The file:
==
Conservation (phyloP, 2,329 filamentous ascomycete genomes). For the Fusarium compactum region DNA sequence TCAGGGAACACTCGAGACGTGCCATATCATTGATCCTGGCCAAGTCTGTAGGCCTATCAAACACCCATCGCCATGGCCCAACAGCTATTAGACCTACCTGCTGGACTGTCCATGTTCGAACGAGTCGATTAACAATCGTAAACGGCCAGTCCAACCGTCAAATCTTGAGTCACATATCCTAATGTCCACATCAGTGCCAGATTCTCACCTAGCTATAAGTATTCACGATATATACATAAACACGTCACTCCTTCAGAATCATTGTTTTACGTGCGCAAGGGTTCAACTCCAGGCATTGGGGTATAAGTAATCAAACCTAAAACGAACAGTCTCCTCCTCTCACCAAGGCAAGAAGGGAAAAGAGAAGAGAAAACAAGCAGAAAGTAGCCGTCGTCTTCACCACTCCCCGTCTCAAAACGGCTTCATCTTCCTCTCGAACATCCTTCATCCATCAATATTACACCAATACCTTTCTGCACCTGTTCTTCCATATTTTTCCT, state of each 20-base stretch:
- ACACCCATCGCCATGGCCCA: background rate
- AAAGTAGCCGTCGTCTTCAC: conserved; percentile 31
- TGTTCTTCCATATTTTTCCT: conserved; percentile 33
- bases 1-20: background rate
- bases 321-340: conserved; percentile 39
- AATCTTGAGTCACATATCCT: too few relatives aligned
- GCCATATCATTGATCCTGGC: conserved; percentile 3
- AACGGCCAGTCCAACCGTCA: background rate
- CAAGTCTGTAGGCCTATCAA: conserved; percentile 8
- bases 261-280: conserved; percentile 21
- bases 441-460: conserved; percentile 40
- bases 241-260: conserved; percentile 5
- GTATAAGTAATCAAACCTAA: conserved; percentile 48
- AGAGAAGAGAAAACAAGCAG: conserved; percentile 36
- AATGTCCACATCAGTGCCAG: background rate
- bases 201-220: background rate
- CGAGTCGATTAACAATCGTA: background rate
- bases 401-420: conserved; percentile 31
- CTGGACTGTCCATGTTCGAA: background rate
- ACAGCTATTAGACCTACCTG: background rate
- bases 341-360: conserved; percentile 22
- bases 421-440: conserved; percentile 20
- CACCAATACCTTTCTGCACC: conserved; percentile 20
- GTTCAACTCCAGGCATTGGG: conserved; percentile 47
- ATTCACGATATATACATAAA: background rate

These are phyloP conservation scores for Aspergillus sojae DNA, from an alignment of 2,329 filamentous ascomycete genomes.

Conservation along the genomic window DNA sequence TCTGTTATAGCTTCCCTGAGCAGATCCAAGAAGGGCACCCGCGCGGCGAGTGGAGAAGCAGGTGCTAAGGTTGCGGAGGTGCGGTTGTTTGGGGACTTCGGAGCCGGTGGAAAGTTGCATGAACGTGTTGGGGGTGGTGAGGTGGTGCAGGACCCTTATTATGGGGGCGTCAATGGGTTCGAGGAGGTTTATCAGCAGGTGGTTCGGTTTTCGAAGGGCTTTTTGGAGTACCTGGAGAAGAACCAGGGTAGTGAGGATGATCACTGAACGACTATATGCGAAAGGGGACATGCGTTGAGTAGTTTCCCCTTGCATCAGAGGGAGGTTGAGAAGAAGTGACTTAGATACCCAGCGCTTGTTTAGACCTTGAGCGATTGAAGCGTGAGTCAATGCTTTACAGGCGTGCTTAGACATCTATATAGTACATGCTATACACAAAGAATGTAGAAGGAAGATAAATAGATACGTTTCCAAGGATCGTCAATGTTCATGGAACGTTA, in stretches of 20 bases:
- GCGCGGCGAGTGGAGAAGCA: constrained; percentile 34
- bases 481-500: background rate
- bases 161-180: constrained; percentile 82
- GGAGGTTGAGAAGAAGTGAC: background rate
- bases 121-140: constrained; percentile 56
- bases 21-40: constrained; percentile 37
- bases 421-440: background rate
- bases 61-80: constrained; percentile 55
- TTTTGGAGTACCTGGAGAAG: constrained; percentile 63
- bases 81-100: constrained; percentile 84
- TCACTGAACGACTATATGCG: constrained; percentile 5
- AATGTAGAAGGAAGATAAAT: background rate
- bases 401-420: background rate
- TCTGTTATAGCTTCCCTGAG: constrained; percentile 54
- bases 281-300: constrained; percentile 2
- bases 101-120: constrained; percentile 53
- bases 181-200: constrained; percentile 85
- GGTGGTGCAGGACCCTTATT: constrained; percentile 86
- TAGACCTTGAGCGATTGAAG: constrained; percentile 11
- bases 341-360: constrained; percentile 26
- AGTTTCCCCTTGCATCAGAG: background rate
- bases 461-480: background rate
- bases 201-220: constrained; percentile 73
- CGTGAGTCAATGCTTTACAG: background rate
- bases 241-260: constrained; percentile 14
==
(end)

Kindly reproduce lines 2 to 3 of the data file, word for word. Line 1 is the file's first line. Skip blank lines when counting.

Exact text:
- ACACCCATCGCCATGGCCCA: background rate
- AAAGTAGCCGTCGTCTTCAC: conserved; percentile 31